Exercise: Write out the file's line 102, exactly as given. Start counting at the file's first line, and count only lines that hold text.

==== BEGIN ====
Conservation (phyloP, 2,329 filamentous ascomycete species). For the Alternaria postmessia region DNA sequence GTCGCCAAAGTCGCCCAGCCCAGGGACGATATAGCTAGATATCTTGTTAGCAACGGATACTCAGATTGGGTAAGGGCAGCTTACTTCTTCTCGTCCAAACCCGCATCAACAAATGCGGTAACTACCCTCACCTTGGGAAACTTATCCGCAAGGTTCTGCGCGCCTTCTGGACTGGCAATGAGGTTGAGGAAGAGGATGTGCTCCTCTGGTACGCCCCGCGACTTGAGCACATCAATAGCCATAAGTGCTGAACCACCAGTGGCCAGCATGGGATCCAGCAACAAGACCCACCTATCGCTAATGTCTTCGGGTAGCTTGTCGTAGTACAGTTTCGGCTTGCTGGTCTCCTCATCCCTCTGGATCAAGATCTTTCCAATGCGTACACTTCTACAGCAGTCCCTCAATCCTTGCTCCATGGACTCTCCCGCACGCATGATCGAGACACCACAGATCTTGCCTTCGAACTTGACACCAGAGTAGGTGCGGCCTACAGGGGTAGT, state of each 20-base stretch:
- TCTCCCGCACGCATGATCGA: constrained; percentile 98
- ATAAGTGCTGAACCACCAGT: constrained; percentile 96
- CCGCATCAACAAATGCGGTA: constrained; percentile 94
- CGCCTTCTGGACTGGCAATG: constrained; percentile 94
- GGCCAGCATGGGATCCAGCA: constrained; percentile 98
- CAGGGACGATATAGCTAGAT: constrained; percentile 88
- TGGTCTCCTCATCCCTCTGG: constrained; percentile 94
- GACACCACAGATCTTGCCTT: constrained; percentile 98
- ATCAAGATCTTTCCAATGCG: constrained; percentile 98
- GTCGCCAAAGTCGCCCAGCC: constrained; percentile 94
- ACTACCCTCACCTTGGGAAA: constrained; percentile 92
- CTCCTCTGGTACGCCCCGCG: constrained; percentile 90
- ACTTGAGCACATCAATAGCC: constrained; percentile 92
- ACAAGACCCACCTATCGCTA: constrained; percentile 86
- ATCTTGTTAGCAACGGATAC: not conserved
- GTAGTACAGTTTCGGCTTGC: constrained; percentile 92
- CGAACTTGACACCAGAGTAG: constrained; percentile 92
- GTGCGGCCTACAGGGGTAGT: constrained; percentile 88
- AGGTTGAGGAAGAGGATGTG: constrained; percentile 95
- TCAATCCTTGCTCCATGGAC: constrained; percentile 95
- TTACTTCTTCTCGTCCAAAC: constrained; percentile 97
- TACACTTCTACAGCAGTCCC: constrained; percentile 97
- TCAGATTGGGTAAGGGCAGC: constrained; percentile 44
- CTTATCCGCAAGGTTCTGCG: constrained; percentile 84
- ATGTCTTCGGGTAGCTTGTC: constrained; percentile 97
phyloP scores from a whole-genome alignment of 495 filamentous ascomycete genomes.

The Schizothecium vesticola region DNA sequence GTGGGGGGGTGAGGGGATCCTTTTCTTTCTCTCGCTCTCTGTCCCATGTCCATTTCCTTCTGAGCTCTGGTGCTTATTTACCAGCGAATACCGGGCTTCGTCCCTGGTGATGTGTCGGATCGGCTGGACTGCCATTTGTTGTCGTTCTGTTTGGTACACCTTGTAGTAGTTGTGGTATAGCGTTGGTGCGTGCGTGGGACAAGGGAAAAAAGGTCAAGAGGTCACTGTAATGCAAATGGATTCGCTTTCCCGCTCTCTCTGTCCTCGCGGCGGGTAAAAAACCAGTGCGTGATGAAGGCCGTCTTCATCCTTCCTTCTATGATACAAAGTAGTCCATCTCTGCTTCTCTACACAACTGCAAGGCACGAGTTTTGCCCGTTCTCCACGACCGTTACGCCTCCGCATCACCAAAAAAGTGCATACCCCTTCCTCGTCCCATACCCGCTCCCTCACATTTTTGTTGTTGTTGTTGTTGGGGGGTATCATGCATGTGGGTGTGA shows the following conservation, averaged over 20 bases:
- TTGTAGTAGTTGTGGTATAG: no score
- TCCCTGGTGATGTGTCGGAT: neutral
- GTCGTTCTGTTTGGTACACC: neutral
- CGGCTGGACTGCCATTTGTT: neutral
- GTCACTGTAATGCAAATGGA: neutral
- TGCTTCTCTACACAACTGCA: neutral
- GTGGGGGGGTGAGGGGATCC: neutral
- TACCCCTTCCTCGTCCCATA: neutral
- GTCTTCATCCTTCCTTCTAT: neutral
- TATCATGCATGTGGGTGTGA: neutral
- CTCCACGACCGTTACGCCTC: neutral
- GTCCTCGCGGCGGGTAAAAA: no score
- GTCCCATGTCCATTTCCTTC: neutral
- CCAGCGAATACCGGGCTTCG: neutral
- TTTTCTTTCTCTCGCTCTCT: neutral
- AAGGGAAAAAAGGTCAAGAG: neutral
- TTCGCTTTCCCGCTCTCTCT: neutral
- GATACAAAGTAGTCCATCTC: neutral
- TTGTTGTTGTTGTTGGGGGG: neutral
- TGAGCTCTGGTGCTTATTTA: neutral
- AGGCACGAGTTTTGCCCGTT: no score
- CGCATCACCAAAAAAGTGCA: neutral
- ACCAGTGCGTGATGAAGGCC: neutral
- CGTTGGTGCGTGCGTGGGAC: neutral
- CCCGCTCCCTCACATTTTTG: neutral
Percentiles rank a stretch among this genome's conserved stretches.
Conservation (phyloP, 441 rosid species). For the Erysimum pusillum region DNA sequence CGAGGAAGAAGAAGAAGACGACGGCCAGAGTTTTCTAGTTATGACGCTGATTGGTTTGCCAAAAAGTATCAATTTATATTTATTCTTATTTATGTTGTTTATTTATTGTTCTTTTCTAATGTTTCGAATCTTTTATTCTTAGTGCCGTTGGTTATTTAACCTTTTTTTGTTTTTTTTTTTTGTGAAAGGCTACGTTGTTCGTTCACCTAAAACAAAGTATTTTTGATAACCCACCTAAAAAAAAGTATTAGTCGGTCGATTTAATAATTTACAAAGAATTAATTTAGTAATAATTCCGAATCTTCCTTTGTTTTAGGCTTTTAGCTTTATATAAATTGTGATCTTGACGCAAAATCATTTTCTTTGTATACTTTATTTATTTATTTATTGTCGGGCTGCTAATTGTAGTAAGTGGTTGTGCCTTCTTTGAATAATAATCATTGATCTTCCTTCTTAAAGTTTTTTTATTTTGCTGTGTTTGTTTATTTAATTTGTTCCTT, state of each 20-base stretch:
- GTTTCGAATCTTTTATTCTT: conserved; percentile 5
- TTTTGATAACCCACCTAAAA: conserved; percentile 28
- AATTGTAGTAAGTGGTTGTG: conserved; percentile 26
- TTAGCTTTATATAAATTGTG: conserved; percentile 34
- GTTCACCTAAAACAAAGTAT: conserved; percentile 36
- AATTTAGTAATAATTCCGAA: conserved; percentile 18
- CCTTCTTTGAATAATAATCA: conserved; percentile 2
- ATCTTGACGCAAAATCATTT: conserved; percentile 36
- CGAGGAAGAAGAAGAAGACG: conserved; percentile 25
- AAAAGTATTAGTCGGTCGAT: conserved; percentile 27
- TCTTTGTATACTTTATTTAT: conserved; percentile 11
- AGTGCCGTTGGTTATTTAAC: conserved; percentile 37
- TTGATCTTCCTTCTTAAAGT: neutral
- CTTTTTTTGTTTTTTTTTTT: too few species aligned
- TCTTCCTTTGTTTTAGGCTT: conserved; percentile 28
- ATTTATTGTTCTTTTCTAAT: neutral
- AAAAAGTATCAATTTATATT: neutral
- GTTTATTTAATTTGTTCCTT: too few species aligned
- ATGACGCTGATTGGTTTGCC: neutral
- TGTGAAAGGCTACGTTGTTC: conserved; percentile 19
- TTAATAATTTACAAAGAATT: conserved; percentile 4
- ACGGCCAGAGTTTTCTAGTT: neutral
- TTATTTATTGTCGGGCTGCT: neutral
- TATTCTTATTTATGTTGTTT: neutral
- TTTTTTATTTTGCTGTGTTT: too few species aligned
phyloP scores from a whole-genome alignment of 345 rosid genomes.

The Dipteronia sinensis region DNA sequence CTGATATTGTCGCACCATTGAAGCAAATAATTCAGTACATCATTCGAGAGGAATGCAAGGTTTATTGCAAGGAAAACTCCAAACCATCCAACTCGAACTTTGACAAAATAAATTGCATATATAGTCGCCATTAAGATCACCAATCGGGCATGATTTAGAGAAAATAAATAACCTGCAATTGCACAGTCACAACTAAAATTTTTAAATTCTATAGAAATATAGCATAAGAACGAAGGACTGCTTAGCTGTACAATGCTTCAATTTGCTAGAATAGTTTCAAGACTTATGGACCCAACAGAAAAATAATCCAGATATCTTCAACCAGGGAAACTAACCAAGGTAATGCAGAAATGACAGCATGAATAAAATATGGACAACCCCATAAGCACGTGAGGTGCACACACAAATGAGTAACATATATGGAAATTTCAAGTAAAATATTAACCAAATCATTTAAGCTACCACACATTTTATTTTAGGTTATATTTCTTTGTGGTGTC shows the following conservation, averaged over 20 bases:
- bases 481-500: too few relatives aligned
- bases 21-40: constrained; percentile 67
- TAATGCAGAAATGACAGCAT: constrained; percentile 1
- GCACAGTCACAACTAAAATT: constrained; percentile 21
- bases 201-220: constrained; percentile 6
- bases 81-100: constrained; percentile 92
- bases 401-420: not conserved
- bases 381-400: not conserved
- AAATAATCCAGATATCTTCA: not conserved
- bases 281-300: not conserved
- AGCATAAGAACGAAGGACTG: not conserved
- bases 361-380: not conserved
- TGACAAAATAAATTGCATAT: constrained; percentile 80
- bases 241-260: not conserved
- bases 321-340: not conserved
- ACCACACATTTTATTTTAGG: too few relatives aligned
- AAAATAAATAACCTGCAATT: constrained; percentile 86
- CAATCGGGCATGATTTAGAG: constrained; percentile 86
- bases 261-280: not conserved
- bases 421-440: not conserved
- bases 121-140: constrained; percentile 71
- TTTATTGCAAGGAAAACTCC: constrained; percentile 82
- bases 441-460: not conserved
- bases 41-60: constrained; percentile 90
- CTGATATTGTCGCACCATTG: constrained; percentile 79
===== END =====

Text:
- bases 421-440: not conserved